Listening to Conservative spokespeople over the last few years, you would have been forgiven for thinking that the Tories believed in devolution of powers and responsibilities to local councils.

Conservative policy last February – and let’s be clear that is all of twelve months ago, so that’s time for the Tories to have at least 365 conflicting policies – was, according to their document “Control Shift”, quite clear:

“No action – except raising taxes, which requires specific parliamentary approval – will any longer be ‘beyond the powers’ of local government in England, unless [it] is prevented from taking that action by the common law, specific legislation or statutory guidance.”

Now – surprise surprise – Local Government Chronicle is reporting that the latest small-print says something rather different.  Caroline Spelman, the Shadow Communities Secretary, is now using the phrase about Councils being able to do what is “legal and reasonable” – more or less the same as the current arrangements where local government is bound by Wednesbury principles of reasonableness and cannot act “ultra vires”.  They quote a legal expert pointing out that:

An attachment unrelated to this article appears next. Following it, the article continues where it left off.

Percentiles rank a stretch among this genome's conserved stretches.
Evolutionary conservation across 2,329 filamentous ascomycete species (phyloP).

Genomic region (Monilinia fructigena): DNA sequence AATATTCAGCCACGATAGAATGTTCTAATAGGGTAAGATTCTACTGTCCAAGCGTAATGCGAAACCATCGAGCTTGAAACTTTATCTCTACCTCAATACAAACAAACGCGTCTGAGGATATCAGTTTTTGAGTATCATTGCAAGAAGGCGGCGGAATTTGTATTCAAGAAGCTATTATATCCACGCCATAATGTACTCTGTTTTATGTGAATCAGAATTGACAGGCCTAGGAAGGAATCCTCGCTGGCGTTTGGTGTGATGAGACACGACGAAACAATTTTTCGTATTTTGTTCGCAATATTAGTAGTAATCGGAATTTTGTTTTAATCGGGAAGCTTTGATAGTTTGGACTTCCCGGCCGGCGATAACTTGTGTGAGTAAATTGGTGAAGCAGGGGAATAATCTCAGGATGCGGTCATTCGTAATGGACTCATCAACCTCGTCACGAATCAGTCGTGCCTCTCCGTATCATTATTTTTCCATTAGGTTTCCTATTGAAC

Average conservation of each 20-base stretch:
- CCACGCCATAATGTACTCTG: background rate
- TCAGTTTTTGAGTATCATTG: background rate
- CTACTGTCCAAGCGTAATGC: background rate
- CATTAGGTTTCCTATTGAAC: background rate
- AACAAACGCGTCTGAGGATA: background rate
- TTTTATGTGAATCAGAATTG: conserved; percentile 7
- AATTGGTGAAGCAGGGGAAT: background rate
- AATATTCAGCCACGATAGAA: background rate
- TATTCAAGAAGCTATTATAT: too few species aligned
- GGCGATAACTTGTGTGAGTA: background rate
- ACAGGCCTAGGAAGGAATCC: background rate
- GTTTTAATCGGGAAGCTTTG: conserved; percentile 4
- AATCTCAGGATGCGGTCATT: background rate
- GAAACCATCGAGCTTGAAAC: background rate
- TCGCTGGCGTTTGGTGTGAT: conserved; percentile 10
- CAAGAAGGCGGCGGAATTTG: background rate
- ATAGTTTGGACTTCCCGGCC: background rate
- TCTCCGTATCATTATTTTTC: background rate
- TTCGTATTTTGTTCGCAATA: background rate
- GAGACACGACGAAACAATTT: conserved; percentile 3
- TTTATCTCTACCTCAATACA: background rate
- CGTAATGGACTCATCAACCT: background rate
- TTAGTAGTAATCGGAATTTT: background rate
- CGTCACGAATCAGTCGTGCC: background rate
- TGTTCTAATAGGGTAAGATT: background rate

“To achieve an unrestricted world for local government, it would be necessary to abolish the ultra vires doctrine, as has been done for companies.  But it would appear that’s a step too far for any political party.”

And at the same time, Local Government Chronicle is saying – exclusively – that Shadow Chief Secretary Phillip Hammond has slapped down Conservative Council Leaders who were trying to put some flesh on the bones of the Tory devolution proposals.

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